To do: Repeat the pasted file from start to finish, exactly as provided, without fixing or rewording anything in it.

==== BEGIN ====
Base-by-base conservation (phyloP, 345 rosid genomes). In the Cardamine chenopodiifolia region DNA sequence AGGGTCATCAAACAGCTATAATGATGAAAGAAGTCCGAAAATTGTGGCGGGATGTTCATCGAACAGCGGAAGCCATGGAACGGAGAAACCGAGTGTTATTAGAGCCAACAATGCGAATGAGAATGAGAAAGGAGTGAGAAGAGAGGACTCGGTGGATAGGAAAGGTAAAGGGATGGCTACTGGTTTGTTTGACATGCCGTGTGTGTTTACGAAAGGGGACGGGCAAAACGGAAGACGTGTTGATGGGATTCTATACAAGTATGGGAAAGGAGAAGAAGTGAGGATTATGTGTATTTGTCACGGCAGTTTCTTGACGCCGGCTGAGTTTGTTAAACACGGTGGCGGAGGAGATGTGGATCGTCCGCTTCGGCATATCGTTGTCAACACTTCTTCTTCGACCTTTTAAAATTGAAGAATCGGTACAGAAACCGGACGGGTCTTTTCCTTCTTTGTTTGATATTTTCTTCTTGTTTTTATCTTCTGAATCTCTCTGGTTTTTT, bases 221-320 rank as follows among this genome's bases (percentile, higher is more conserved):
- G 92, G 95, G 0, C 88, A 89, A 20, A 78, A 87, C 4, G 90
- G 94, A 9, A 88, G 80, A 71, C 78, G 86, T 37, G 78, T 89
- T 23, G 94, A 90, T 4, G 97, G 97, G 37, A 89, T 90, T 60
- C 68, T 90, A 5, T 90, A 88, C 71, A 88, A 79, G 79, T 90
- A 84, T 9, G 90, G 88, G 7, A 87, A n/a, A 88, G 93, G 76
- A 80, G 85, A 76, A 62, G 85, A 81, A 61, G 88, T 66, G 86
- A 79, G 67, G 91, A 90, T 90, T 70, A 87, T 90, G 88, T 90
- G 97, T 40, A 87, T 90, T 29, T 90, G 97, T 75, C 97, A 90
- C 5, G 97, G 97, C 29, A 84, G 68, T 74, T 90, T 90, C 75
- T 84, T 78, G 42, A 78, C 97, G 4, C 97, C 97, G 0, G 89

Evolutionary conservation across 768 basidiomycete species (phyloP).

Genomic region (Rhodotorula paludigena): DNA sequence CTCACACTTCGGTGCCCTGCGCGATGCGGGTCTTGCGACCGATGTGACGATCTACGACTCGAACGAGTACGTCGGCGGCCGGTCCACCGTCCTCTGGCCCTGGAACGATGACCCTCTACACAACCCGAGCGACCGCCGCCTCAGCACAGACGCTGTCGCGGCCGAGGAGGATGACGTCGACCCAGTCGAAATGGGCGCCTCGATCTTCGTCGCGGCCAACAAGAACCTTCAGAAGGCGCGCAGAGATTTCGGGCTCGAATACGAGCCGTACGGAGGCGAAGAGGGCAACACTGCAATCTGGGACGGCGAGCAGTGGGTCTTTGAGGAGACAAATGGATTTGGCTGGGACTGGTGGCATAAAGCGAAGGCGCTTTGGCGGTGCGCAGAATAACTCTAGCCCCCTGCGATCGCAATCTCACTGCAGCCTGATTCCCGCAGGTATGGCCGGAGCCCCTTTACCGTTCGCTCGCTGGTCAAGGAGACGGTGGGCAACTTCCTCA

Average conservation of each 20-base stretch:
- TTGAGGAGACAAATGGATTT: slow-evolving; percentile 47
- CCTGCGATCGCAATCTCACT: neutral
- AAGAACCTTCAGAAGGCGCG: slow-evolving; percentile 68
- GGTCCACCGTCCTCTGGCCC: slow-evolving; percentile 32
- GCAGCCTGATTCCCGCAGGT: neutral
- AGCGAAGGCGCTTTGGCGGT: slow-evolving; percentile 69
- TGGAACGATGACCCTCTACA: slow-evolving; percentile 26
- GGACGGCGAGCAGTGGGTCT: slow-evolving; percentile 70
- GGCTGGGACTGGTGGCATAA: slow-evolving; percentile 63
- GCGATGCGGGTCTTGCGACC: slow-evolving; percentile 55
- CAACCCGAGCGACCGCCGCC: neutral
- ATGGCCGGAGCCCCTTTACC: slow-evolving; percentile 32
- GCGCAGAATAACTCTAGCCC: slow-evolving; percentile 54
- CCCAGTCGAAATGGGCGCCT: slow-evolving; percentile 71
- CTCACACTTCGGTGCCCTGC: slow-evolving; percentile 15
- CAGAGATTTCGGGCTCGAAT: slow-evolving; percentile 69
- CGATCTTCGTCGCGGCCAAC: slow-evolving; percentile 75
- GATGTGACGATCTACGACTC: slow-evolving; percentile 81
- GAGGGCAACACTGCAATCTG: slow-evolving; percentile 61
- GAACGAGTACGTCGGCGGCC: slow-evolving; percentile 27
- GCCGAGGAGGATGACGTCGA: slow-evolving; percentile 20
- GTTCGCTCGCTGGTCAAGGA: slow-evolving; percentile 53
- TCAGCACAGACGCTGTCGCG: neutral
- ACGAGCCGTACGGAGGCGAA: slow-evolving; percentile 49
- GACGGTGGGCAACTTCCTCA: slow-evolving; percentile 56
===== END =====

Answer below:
Base-by-base conservation (phyloP, 345 rosid genomes). In the Cardamine chenopodiifolia region DNA sequence AGGGTCATCAAACAGCTATAATGATGAAAGAAGTCCGAAAATTGTGGCGGGATGTTCATCGAACAGCGGAAGCCATGGAACGGAGAAACCGAGTGTTATTAGAGCCAACAATGCGAATGAGAATGAGAAAGGAGTGAGAAGAGAGGACTCGGTGGATAGGAAAGGTAAAGGGATGGCTACTGGTTTGTTTGACATGCCGTGTGTGTTTACGAAAGGGGACGGGCAAAACGGAAGACGTGTTGATGGGATTCTATACAAGTATGGGAAAGGAGAAGAAGTGAGGATTATGTGTATTTGTCACGGCAGTTTCTTGACGCCGGCTGAGTTTGTTAAACACGGTGGCGGAGGAGATGTGGATCGTCCGCTTCGGCATATCGTTGTCAACACTTCTTCTTCGACCTTTTAAAATTGAAGAATCGGTACAGAAACCGGACGGGTCTTTTCCTTCTTTGTTTGATATTTTCTTCTTGTTTTTATCTTCTGAATCTCTCTGGTTTTTT, bases 221-320 rank as follows among this genome's bases (percentile, higher is more conserved):
- G 92, G 95, G 0, C 88, A 89, A 20, A 78, A 87, C 4, G 90
- G 94, A 9, A 88, G 80, A 71, C 78, G 86, T 37, G 78, T 89
- T 23, G 94, A 90, T 4, G 97, G 97, G 37, A 89, T 90, T 60
- C 68, T 90, A 5, T 90, A 88, C 71, A 88, A 79, G 79, T 90
- A 84, T 9, G 90, G 88, G 7, A 87, A n/a, A 88, G 93, G 76
- A 80, G 85, A 76, A 62, G 85, A 81, A 61, G 88, T 66, G 86
- A 79, G 67, G 91, A 90, T 90, T 70, A 87, T 90, G 88, T 90
- G 97, T 40, A 87, T 90, T 29, T 90, G 97, T 75, C 97, A 90
- C 5, G 97, G 97, C 29, A 84, G 68, T 74, T 90, T 90, C 75
- T 84, T 78, G 42, A 78, C 97, G 4, C 97, C 97, G 0, G 89

Evolutionary conservation across 768 basidiomycete species (phyloP).

Genomic region (Rhodotorula paludigena): DNA sequence CTCACACTTCGGTGCCCTGCGCGATGCGGGTCTTGCGACCGATGTGACGATCTACGACTCGAACGAGTACGTCGGCGGCCGGTCCACCGTCCTCTGGCCCTGGAACGATGACCCTCTACACAACCCGAGCGACCGCCGCCTCAGCACAGACGCTGTCGCGGCCGAGGAGGATGACGTCGACCCAGTCGAAATGGGCGCCTCGATCTTCGTCGCGGCCAACAAGAACCTTCAGAAGGCGCGCAGAGATTTCGGGCTCGAATACGAGCCGTACGGAGGCGAAGAGGGCAACACTGCAATCTGGGACGGCGAGCAGTGGGTCTTTGAGGAGACAAATGGATTTGGCTGGGACTGGTGGCATAAAGCGAAGGCGCTTTGGCGGTGCGCAGAATAACTCTAGCCCCCTGCGATCGCAATCTCACTGCAGCCTGATTCCCGCAGGTATGGCCGGAGCCCCTTTACCGTTCGCTCGCTGGTCAAGGAGACGGTGGGCAACTTCCTCA

Average conservation of each 20-base stretch:
- TTGAGGAGACAAATGGATTT: slow-evolving; percentile 47
- CCTGCGATCGCAATCTCACT: neutral
- AAGAACCTTCAGAAGGCGCG: slow-evolving; percentile 68
- GGTCCACCGTCCTCTGGCCC: slow-evolving; percentile 32
- GCAGCCTGATTCCCGCAGGT: neutral
- AGCGAAGGCGCTTTGGCGGT: slow-evolving; percentile 69
- TGGAACGATGACCCTCTACA: slow-evolving; percentile 26
- GGACGGCGAGCAGTGGGTCT: slow-evolving; percentile 70
- GGCTGGGACTGGTGGCATAA: slow-evolving; percentile 63
- GCGATGCGGGTCTTGCGACC: slow-evolving; percentile 55
- CAACCCGAGCGACCGCCGCC: neutral
- ATGGCCGGAGCCCCTTTACC: slow-evolving; percentile 32
- GCGCAGAATAACTCTAGCCC: slow-evolving; percentile 54
- CCCAGTCGAAATGGGCGCCT: slow-evolving; percentile 71
- CTCACACTTCGGTGCCCTGC: slow-evolving; percentile 15
- CAGAGATTTCGGGCTCGAAT: slow-evolving; percentile 69
- CGATCTTCGTCGCGGCCAAC: slow-evolving; percentile 75
- GATGTGACGATCTACGACTC: slow-evolving; percentile 81
- GAGGGCAACACTGCAATCTG: slow-evolving; percentile 61
- GAACGAGTACGTCGGCGGCC: slow-evolving; percentile 27
- GCCGAGGAGGATGACGTCGA: slow-evolving; percentile 20
- GTTCGCTCGCTGGTCAAGGA: slow-evolving; percentile 53
- TCAGCACAGACGCTGTCGCG: neutral
- ACGAGCCGTACGGAGGCGAA: slow-evolving; percentile 49
- GACGGTGGGCAACTTCCTCA: slow-evolving; percentile 56